van-riebeckColonialism is an irrefutable fact of South Africa’s history, we can’t change that. The word colonialism as referred to here is the paternalistic political philosophy, whereby a self-appointed, superior nation decides to treat another as its child or inferior. Many aspects of our life today in South Africa for better or worse are as a result of colonialism.  Colonialism built the infrastructure that South Africa’s economy relies on and has done for 130 years and it is the backbone of why it is so much more developed than its continental cousins.

The recent Brexit vote in the UK  and last week’s amazing rise of Donald Trump to the Oval Office in the USA are the latest in a chain of events that sees a globalisation agenda beginning to stall. Millions of voters in two of the great democracies of the world have vented their concern at being unrepresented by their politicians and being left behind by the fast pace of change. The schism that exists between young and old, black and white, working and middle class is clear for all to see. However, colonialism and globalisation are not the same concept. In a misguided and politically motivated effort to exorcise our colonial past, we are at risk of throwing out the globalisation baby with the colonial bathwater. We risk stunting our development as a nation in the global village if we allow this ideology to prevail.

The public’s disaffection with politicians and the political process highlighted by Brexit and Trumpism are also alive and well in South Africa. The rise of the EFF, public disobedience with issues such as e-tolls and #feesmustfall as well as the widespread lampooning of the President are a daily diet for the stand-up comedians. In a bid to deflect attention from their own internal problems, the South African Government are also now turning to more populist and radical agenda’s that illustrate a more internal, restrictive and isolationist view of the world. In this process we have seen the hijacking of the phrase ‘colonialism’ as another move towards a more protectionist agenda.

Recognition for FM in South Africa

Last week on Tuesday I was privileged to take part in the first BIFM International Special Interest Group (@BIFMISIG) event involving the two FM organisations of which I am a member, the British Institute of Facilities Management (BIFM) and the South African Facilities Management Association (SAFMA).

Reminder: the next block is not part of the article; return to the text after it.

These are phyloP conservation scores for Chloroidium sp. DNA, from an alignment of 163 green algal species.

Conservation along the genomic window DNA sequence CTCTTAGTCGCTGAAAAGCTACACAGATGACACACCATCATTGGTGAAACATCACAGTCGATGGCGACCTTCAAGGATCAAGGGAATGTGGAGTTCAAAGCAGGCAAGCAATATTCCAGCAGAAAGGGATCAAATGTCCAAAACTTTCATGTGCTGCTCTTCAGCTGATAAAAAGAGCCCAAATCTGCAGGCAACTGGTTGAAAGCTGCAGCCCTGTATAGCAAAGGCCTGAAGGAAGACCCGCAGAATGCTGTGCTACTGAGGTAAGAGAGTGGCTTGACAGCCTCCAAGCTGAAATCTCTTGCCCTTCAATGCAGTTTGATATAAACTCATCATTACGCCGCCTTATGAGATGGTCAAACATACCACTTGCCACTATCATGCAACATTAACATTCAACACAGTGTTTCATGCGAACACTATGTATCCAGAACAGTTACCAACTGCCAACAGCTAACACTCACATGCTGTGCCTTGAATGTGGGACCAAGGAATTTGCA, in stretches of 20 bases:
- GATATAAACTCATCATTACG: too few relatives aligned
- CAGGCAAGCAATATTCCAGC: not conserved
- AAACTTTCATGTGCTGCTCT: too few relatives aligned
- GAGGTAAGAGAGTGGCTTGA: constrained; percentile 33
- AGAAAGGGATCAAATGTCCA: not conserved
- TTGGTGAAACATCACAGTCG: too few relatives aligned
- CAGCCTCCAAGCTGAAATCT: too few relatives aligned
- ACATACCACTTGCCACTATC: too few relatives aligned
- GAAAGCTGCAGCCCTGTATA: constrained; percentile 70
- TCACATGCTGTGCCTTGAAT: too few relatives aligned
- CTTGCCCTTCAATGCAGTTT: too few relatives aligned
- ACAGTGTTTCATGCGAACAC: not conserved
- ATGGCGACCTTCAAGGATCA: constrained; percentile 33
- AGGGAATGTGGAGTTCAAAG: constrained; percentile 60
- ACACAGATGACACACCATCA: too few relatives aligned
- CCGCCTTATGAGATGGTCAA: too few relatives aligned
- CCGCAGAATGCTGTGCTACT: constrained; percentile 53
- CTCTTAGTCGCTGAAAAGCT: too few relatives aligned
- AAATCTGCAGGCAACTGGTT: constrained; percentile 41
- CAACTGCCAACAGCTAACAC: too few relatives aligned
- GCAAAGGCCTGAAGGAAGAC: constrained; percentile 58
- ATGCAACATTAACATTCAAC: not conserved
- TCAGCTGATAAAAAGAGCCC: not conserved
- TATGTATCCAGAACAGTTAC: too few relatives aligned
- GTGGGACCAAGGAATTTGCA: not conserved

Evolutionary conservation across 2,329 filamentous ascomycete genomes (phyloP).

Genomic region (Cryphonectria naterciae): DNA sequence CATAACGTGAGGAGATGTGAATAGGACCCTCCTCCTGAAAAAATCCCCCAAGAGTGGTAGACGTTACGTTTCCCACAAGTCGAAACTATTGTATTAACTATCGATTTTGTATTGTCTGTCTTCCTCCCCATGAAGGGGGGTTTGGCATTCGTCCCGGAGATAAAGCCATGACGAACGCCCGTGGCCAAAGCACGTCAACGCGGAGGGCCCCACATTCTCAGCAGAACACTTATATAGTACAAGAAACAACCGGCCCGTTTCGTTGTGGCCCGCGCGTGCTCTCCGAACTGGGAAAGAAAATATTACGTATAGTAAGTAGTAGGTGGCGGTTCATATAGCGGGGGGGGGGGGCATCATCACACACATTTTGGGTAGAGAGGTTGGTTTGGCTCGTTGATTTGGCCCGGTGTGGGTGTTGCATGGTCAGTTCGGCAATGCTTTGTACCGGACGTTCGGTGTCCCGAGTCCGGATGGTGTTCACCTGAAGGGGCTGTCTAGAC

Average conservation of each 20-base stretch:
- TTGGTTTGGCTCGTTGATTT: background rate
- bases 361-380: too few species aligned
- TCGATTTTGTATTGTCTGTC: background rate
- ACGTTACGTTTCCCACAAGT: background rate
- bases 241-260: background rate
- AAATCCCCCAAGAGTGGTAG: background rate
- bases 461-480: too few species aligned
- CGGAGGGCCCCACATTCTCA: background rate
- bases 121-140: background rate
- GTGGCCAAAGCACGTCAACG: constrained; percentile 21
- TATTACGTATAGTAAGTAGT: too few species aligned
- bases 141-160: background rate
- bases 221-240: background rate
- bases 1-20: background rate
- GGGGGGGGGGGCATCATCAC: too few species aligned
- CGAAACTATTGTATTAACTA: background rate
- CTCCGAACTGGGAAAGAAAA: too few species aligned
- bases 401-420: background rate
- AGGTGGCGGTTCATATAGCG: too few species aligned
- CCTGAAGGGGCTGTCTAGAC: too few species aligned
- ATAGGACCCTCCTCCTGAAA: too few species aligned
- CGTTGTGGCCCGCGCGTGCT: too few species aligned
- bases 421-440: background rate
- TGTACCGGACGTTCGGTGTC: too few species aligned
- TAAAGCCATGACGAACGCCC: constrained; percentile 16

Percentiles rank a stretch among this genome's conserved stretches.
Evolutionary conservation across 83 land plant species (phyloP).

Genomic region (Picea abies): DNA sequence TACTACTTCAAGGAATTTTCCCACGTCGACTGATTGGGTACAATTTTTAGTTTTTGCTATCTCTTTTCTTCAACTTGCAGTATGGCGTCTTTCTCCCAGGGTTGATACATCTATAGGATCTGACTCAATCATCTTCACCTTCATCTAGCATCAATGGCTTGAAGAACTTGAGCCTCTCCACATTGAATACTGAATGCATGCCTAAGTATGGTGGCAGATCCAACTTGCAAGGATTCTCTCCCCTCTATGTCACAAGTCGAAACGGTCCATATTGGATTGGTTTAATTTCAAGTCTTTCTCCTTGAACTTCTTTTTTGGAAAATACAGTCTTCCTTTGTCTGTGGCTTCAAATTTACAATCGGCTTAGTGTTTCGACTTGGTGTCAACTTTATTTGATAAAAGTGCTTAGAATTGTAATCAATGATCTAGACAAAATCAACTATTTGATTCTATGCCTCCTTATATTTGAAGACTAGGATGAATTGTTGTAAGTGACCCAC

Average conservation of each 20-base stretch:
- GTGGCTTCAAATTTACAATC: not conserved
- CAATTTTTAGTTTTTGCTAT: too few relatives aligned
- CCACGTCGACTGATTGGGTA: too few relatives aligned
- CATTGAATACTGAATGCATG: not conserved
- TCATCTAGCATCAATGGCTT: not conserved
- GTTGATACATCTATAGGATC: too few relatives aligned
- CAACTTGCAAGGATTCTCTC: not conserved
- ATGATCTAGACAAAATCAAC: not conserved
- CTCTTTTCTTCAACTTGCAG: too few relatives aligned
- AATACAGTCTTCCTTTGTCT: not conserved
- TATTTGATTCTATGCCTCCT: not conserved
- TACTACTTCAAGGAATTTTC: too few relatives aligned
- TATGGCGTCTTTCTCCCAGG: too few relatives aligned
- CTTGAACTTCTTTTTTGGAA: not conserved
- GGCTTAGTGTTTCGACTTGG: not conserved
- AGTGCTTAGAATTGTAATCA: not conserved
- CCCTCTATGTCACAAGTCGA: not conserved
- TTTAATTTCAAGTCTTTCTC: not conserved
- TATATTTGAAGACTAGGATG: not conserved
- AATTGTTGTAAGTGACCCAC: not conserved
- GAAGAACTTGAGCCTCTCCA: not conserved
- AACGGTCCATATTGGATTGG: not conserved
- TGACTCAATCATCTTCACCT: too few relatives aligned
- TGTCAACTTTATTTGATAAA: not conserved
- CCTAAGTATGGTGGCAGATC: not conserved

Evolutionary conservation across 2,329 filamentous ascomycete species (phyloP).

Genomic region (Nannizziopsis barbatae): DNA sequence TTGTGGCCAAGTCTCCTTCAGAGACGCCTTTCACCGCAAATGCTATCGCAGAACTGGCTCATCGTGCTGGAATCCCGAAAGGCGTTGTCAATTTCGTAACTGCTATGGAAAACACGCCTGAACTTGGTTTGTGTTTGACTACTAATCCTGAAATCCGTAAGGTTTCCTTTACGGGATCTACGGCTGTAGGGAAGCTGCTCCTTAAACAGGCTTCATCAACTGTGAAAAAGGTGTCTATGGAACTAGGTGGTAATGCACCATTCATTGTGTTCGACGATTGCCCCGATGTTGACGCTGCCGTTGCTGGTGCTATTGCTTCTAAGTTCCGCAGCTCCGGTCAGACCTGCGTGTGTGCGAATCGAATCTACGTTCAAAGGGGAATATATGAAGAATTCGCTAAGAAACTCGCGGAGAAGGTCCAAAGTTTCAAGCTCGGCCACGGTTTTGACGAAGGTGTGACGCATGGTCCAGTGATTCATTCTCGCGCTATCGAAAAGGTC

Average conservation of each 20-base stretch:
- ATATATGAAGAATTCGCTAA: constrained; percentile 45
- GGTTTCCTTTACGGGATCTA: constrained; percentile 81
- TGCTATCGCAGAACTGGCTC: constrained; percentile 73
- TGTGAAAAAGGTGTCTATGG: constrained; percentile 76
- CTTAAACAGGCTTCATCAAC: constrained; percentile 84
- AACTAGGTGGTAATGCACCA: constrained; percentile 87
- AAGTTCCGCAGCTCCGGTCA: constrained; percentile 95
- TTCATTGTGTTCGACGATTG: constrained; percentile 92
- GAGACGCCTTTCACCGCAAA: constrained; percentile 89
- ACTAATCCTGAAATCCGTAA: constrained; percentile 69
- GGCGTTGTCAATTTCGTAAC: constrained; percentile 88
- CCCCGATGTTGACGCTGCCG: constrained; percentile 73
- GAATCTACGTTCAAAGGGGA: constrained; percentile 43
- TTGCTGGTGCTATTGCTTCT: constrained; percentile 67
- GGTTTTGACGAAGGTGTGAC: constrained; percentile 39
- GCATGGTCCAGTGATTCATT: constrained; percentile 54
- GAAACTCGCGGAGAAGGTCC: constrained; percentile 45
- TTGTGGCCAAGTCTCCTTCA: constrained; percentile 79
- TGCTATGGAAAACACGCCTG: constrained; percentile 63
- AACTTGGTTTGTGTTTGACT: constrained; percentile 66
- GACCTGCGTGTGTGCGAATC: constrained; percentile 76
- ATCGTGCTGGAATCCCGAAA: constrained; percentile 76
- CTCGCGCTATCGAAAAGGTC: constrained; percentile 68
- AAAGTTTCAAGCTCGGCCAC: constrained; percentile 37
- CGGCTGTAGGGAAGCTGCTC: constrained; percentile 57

The event was a video conference generously sponsored by Polycom which saw over 40 people attend in London with more dialling in from various locations around UK and Europe. The session was admirally facilitated by Steven Gladwin the ISIG Chair. From South Africa, we had SAFMA representatives Kim Veltman as well as board Members Nathanial Reddy, Rowland Gurnell and Paul McCrystal who joining us from Dubai.

The subject of the gathering was “Managing Diversity; learning from FM in South Africa. The session was an opportunity for us to share our learnings from the Facilities Management industry in South Africa with our counterparts and colleagues in the UK. There was a wide-ranging discourse with a number of very knowledgeable individuals in the London audience, some of whom had previously lived and worked in South Africa. We had a lively, informed and expectant audience who were keen to understand our South African FM message.

As one might expect we covered a number of wide-ranging topics ranging across the entire FM spectrum, from the nuts and bolts operating issues of managing temperature in the workspace to a much broader debate on the political context in South Africa around our black economic empowerment framework and the role of Government in legislating rectification of the inequalities of the past under the Apartheid regime.

I do not want to use today’s post as a means of repeating what was discussed but rather to use this as an illustration of the growing recognition of the Facilities Management industry in South Africa. We had one of the biggest representative bodies in the Facilities Management world with over 17,000 members wanting to understand what we do here on the bottom end of Africa. There is genuine interest in what we are doing in the FM industry in South Africa and on the African continent as a whole, where economic growth rates are encouraging inward investment from Europe and American companies.

So what really struck me was the recognition and desire from a global leader in FM to learn from us in SA on a subject that we are supposed to be lagging behind our European neighbours.

Opportunity for Change